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I have a pipeline like this:

 env.addSource(kafkaConsumer)
            .keyBy { value -> value.f0 }
            .window(EventTimeSessionWindows.withGap(Time.minutes(2)))
            .reduce(::reduceRecord)
            .addSink(kafkaProducer)

I want to expire keyed data with a TTL.

Some blog posts point that I need a ValueStateDescriptor for that. I made one like this:

val desc = ValueStateDescriptor("val state", MyKey::class.java)
desc.enableTimeToLive(ttlConfig)

But how do I actually apply this descriptor to my pipeline so it will actually do the TTL expiry?

1 Answer 1

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The pipeline you've described doesn't use any keyed state that would benefit from setting state TTL. The only keyed state in your pipeline is the contents of the session windows, and that state is being purged as soon as possible -- as the sessions close. (Furthermore, since you are using a reduce function, that state consists of just one value per key.)

For the most part, expiring state is only relevant for state you explicitly create, in which case you will have ready access to the state descriptor and can configure it to use State TTL. Flink SQL does create state on your behalf that might not automatically expire, in which case you will need to use Idle State Retention Time to configure it. The CEP library also creates state on your behalf, and in this case you should ensure that your patterns either eventually match or timeout.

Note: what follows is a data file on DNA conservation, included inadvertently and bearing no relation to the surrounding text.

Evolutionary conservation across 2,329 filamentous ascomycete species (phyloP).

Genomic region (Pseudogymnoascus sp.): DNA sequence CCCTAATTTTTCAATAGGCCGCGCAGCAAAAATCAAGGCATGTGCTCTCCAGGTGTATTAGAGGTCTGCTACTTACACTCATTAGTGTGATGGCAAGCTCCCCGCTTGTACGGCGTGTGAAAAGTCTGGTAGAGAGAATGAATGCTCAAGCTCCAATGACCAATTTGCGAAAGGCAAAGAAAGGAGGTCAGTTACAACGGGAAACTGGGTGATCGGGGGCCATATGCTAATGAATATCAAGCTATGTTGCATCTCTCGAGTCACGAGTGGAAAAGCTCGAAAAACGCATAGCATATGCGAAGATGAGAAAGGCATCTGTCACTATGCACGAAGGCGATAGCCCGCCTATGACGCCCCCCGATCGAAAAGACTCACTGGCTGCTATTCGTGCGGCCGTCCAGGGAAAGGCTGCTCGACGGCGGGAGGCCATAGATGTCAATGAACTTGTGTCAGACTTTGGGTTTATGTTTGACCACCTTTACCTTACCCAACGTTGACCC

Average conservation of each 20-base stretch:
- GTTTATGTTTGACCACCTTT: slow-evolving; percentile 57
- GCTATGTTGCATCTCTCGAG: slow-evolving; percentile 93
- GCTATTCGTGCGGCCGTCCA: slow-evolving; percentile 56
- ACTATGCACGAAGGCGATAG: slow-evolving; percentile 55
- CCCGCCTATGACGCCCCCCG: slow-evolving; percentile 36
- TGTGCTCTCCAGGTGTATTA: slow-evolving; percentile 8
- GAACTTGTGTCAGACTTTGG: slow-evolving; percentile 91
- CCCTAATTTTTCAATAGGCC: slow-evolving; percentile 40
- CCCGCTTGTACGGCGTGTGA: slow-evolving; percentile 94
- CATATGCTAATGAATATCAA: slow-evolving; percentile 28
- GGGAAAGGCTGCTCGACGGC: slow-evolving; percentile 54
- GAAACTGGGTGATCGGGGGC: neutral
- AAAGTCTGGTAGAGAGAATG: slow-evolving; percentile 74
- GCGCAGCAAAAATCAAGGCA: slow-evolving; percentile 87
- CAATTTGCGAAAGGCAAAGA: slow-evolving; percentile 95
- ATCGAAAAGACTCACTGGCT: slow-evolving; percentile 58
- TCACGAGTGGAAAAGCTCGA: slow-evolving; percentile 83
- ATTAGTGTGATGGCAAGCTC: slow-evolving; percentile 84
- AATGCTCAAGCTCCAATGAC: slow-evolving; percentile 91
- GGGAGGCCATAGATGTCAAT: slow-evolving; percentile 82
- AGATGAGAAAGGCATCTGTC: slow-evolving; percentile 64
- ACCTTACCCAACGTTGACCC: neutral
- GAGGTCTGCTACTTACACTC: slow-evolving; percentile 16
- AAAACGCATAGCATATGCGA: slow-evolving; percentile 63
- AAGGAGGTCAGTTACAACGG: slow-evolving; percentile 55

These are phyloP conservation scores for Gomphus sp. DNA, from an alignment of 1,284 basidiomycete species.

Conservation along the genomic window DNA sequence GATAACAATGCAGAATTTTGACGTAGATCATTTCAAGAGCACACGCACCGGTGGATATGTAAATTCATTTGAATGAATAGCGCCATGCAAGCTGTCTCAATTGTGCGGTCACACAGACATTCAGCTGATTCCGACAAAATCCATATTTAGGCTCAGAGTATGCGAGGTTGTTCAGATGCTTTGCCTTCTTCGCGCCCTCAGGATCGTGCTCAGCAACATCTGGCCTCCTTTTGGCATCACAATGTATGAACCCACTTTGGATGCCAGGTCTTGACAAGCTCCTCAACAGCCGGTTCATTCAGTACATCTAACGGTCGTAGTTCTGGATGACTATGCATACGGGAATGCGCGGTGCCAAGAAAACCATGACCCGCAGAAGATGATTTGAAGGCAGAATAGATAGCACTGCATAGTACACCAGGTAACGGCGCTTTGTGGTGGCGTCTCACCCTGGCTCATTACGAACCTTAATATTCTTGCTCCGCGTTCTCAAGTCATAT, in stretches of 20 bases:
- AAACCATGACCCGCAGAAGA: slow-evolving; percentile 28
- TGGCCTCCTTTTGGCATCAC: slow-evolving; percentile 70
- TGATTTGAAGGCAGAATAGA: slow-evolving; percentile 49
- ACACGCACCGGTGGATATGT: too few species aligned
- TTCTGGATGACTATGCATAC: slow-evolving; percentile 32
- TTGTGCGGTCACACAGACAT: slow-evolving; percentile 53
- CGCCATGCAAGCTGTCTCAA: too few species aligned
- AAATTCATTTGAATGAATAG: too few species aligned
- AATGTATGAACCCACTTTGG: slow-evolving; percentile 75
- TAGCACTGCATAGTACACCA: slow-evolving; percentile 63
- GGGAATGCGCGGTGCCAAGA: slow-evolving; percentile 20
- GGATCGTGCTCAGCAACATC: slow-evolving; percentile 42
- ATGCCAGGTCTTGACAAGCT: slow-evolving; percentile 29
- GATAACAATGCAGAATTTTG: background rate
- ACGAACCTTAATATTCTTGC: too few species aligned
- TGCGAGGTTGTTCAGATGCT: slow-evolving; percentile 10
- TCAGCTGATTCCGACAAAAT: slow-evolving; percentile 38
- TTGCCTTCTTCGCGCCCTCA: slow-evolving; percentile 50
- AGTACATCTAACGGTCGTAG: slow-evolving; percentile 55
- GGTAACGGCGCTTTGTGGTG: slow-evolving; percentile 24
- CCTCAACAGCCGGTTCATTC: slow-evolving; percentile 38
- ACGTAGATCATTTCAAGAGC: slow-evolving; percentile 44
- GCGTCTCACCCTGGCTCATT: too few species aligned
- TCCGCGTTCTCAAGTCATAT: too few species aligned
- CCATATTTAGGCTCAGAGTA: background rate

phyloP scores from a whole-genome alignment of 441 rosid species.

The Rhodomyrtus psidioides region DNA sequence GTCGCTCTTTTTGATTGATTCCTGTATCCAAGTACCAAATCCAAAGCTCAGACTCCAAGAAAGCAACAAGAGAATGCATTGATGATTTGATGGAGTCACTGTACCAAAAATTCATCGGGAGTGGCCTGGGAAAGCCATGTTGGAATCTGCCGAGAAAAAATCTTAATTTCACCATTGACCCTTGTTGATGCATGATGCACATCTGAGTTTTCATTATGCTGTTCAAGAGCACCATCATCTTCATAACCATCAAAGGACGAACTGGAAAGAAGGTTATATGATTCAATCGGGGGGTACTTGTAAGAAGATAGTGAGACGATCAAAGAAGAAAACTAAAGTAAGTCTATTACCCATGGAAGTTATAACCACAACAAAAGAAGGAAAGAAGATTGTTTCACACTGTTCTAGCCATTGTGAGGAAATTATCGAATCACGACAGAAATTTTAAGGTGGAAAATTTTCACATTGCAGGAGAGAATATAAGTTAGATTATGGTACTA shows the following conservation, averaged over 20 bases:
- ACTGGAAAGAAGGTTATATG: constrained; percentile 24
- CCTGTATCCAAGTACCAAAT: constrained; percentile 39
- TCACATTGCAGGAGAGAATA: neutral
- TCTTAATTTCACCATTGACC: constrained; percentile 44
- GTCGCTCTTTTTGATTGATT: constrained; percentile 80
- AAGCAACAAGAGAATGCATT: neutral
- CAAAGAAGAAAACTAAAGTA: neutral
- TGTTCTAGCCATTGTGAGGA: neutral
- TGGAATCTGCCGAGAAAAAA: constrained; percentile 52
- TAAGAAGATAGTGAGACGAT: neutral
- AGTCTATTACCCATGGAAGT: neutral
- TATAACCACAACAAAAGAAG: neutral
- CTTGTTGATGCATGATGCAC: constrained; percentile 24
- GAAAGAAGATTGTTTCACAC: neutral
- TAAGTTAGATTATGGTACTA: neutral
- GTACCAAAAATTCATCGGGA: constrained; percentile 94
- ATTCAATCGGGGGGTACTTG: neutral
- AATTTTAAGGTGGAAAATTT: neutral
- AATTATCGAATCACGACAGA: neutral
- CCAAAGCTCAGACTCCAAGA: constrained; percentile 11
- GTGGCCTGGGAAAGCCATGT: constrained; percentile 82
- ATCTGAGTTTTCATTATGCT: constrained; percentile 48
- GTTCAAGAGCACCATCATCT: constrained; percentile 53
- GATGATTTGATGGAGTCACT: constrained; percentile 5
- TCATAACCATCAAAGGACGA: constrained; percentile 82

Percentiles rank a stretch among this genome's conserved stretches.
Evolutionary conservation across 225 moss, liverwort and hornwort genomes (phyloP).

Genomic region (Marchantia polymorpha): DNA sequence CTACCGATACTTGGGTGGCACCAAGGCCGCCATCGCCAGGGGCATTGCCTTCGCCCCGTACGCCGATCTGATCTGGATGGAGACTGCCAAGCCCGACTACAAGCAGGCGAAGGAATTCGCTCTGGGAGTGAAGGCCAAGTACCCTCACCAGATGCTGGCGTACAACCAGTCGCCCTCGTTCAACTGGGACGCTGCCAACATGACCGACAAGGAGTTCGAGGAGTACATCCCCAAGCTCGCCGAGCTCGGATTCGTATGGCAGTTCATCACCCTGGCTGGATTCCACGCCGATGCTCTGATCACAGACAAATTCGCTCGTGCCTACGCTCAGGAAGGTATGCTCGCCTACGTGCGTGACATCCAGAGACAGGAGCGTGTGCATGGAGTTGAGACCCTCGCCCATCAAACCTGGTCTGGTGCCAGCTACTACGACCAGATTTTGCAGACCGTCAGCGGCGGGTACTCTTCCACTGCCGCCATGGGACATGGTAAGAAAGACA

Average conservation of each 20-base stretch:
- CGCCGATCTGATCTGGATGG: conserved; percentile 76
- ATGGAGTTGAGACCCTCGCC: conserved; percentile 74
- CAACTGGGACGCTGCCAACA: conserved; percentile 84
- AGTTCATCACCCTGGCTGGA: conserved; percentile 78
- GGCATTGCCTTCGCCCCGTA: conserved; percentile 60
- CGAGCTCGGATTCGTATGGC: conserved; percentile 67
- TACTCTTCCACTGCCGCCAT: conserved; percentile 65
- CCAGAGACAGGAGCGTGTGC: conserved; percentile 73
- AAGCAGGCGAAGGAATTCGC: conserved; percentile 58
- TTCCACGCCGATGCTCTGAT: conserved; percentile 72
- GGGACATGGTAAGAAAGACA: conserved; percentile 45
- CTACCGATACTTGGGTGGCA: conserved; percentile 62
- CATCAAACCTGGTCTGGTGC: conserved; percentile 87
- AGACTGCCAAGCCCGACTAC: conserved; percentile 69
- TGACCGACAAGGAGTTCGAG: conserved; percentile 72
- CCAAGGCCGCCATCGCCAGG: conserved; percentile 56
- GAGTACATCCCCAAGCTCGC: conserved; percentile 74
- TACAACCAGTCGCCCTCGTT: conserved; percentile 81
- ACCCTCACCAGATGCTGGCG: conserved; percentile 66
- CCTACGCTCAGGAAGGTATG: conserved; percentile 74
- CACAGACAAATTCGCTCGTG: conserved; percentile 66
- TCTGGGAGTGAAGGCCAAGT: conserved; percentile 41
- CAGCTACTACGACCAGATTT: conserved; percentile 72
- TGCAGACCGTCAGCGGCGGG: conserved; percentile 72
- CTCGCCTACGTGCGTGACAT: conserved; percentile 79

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  • what about the key itself. is the key cleared after the window closes? or does it remain forever? if so, what if unique keys are constantly being added to the stream?
    – pdeva
    Apr 26, 2021 at 12:44
  • The keys aren't stored on their own. When keyed state is cleared, the key/value pair is purged, and nothing remains behind. Apr 26, 2021 at 12:49
  • i see. am i correct in following: In the pipeline code above, say I get just 1 event with key x and value y. Once the session for key x closes after 2 minutes, both 'x' and 'y' are removed from the state and the state is empty.
    – pdeva
    Apr 26, 2021 at 20:43
  • 1
    Sounds like you understand, but to be pedantic: Once a watermark arrives that indicates that there was an interval at least two minutes long during which there were no events for x, both x and y are removed from the state. But the state will hold whatever event was used as evidence for the watermark that closed the session for x. Apr 27, 2021 at 6:17
  • so i tested this out and it seems this answer is not accurate: stackoverflow.com/questions/67429035/…
    – pdeva
    May 7, 2021 at 4:35

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